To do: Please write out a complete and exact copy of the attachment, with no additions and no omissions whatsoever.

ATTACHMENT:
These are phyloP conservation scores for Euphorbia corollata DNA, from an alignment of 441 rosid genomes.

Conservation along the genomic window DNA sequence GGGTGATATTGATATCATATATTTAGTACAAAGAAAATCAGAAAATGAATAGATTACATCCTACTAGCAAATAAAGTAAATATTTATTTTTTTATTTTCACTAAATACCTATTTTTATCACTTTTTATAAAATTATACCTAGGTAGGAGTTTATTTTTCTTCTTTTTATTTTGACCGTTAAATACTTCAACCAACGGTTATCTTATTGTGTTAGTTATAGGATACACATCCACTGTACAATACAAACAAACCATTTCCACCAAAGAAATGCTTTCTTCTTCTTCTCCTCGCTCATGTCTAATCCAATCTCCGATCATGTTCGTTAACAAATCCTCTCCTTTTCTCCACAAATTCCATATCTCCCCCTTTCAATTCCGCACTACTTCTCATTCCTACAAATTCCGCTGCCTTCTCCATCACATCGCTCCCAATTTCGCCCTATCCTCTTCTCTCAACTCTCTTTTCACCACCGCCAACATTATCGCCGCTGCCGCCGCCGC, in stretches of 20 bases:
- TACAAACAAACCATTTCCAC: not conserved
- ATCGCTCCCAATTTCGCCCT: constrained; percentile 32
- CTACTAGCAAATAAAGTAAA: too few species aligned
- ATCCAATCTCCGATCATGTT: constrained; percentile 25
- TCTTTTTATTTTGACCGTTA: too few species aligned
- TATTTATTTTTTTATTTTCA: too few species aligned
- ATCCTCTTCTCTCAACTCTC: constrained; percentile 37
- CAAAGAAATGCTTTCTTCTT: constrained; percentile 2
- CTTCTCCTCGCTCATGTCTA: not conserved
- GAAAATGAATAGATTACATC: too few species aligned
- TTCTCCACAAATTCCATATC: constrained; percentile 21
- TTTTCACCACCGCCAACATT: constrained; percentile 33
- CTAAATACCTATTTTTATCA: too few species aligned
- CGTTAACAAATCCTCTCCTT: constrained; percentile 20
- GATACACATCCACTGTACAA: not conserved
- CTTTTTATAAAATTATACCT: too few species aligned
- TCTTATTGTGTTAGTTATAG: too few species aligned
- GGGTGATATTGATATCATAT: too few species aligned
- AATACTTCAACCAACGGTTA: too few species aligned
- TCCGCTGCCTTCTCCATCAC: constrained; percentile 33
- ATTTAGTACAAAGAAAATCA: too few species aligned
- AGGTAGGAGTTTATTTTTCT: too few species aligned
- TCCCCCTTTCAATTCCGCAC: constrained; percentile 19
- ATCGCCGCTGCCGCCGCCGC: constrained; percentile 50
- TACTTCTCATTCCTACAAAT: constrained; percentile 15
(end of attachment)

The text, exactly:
These are phyloP conservation scores for Euphorbia corollata DNA, from an alignment of 441 rosid genomes.

Conservation along the genomic window DNA sequence GGGTGATATTGATATCATATATTTAGTACAAAGAAAATCAGAAAATGAATAGATTACATCCTACTAGCAAATAAAGTAAATATTTATTTTTTTATTTTCACTAAATACCTATTTTTATCACTTTTTATAAAATTATACCTAGGTAGGAGTTTATTTTTCTTCTTTTTATTTTGACCGTTAAATACTTCAACCAACGGTTATCTTATTGTGTTAGTTATAGGATACACATCCACTGTACAATACAAACAAACCATTTCCACCAAAGAAATGCTTTCTTCTTCTTCTCCTCGCTCATGTCTAATCCAATCTCCGATCATGTTCGTTAACAAATCCTCTCCTTTTCTCCACAAATTCCATATCTCCCCCTTTCAATTCCGCACTACTTCTCATTCCTACAAATTCCGCTGCCTTCTCCATCACATCGCTCCCAATTTCGCCCTATCCTCTTCTCTCAACTCTCTTTTCACCACCGCCAACATTATCGCCGCTGCCGCCGCCGC, in stretches of 20 bases:
- TACAAACAAACCATTTCCAC: not conserved
- ATCGCTCCCAATTTCGCCCT: constrained; percentile 32
- CTACTAGCAAATAAAGTAAA: too few species aligned
- ATCCAATCTCCGATCATGTT: constrained; percentile 25
- TCTTTTTATTTTGACCGTTA: too few species aligned
- TATTTATTTTTTTATTTTCA: too few species aligned
- ATCCTCTTCTCTCAACTCTC: constrained; percentile 37
- CAAAGAAATGCTTTCTTCTT: constrained; percentile 2
- CTTCTCCTCGCTCATGTCTA: not conserved
- GAAAATGAATAGATTACATC: too few species aligned
- TTCTCCACAAATTCCATATC: constrained; percentile 21
- TTTTCACCACCGCCAACATT: constrained; percentile 33
- CTAAATACCTATTTTTATCA: too few species aligned
- CGTTAACAAATCCTCTCCTT: constrained; percentile 20
- GATACACATCCACTGTACAA: not conserved
- CTTTTTATAAAATTATACCT: too few species aligned
- TCTTATTGTGTTAGTTATAG: too few species aligned
- GGGTGATATTGATATCATAT: too few species aligned
- AATACTTCAACCAACGGTTA: too few species aligned
- TCCGCTGCCTTCTCCATCAC: constrained; percentile 33
- ATTTAGTACAAAGAAAATCA: too few species aligned
- AGGTAGGAGTTTATTTTTCT: too few species aligned
- TCCCCCTTTCAATTCCGCAC: constrained; percentile 19
- ATCGCCGCTGCCGCCGCCGC: constrained; percentile 50
- TACTTCTCATTCCTACAAAT: constrained; percentile 15